Commentary: Money Matters: Tax-exempt groups can use variable compensation

By Michelle M. Cain

The Daily Record Newswire

Some people assume that bonuses or incentive payments are not allowed for tax-exempt organizations. It seems these individuals operate under the assumption that these forms of "extra" compensation are somehow not compatible with their expectations for a charitable or tax-exempt organization.

The fact is, however, that tax-exempt organizations can and do use variable, performance-based compensation. The number of organizations using them has grown over the years and, depending on the particular sector (e.g., hospitals, trade/professional organizations, etc.), they may be prevalent.

Executive and other senior levels of management are most frequently the persons eligible for participation in formal plans. However, it is also not uncommon to find bonuses being given to deserving employees at all levels of an organization.

Variable pay has long been used by for-profit organizations to accomplish a number of objectives. A well-communicated and administered plan can be very effective for focusing attention and efforts on the results that are critical for an entity's success. In addition, these plans can expand or contract payroll based on the entity's performance and ability to pay. The same benefits are also available to tax-exempt organizations.

It is important to distinguish the bonus from the incentive plan. The terms are not interchangeable. An incentive establishes the criteria for determination and the potential award amount at the outset of a performance period before any payment is made. On the other hand, a bonus is a discretionary award made at the end, or after the performance period in appreciation for a particular accomplishment or some other notable performance.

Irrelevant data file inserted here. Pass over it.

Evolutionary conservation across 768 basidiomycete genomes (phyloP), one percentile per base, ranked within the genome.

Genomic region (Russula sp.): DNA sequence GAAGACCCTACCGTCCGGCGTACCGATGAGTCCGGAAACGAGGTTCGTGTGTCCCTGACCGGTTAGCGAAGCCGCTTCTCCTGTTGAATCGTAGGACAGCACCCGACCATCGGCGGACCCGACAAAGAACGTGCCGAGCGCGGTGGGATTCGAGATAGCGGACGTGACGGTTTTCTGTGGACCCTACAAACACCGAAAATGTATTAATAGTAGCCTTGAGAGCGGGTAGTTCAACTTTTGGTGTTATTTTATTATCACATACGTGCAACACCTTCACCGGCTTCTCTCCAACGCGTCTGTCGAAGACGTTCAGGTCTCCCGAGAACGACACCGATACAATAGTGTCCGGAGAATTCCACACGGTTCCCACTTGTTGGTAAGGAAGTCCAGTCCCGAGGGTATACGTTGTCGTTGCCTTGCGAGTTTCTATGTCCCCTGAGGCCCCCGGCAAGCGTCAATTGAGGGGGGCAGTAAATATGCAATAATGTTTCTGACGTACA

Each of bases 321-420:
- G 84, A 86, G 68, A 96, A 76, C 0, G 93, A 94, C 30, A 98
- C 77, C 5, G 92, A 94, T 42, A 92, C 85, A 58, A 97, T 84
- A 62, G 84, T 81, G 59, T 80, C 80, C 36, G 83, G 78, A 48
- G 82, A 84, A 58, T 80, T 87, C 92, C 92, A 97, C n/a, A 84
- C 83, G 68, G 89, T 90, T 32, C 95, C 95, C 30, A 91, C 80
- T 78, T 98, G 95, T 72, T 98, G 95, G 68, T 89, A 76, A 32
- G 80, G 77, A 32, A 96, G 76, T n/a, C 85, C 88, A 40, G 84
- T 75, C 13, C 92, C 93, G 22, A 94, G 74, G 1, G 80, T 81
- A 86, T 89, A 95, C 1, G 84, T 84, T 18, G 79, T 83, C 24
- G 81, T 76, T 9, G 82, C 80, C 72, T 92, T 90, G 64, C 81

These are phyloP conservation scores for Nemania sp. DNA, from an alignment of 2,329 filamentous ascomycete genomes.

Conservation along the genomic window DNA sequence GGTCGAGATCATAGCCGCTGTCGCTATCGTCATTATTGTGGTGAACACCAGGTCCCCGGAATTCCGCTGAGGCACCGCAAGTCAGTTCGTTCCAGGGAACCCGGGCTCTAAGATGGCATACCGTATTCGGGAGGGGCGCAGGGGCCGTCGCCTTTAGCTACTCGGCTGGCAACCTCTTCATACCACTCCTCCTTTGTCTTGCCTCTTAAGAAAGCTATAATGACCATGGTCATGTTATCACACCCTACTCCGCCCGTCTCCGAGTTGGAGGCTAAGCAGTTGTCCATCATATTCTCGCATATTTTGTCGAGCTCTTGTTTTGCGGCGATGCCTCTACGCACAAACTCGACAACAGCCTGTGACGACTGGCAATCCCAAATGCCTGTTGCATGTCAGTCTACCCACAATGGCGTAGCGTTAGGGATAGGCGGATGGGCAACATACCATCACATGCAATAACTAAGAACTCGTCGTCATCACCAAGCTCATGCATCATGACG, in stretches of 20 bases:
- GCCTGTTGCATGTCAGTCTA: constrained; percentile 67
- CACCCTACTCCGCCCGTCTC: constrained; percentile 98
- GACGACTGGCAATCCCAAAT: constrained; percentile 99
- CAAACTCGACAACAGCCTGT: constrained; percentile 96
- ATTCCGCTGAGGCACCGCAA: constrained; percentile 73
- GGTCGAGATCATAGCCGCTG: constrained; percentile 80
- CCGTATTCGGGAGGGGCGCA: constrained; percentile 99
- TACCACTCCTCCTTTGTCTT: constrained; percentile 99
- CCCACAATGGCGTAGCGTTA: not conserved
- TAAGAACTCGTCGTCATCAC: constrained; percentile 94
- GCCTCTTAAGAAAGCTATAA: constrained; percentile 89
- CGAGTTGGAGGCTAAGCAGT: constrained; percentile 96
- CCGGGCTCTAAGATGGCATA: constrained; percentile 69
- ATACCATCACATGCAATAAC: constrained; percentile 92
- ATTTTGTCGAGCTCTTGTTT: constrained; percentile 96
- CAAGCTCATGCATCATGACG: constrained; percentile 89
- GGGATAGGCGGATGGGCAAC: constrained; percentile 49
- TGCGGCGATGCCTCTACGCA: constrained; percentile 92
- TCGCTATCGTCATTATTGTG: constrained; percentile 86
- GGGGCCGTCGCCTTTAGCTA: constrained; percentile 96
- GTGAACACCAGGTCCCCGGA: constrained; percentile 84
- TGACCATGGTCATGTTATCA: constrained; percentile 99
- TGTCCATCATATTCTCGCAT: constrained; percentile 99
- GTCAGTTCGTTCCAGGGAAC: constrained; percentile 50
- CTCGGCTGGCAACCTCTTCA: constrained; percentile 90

In both cases, clear communication with recipients about the terms and purpose of the payment is essential for success.

Tax-exempt organizations can use both bonus and incentive plans. There are, however, some special considerations that must be addressed regarding how the plan is structured and how much compensation is offered.

Tax-exempt organizations must structure all forms of pay and benefits, particularly variable pay, to avoid any occurrence or appearance of personal inurement/private benefit. One of the most common examples of an unacceptable bonus or incentive plan is one that shares any of the organization's revenue directly with an individual.

Awarding funds that are intended for the organization's tax exempt purpose to an individual for personal benefit rather than the mission for which the organization has received its exemption is unacceptable. A specific example of such an inappropriate arrangement would be to establish an incentive plan that offered the participant a percentage of contributions raised in a fundraising drive.

It is important for a tax-exempt organization to base any incentive or bonus on performance factors that are directly related to the accomplishment of an objective or the operation of the organization in a manner that can be demonstrated to have contributed to the efficiency/effectiveness of its mission. Caution should be exercised in developing the performance factors to ensure they do not operate in such a manner that entices a participant to skew financial results in his or her own favor.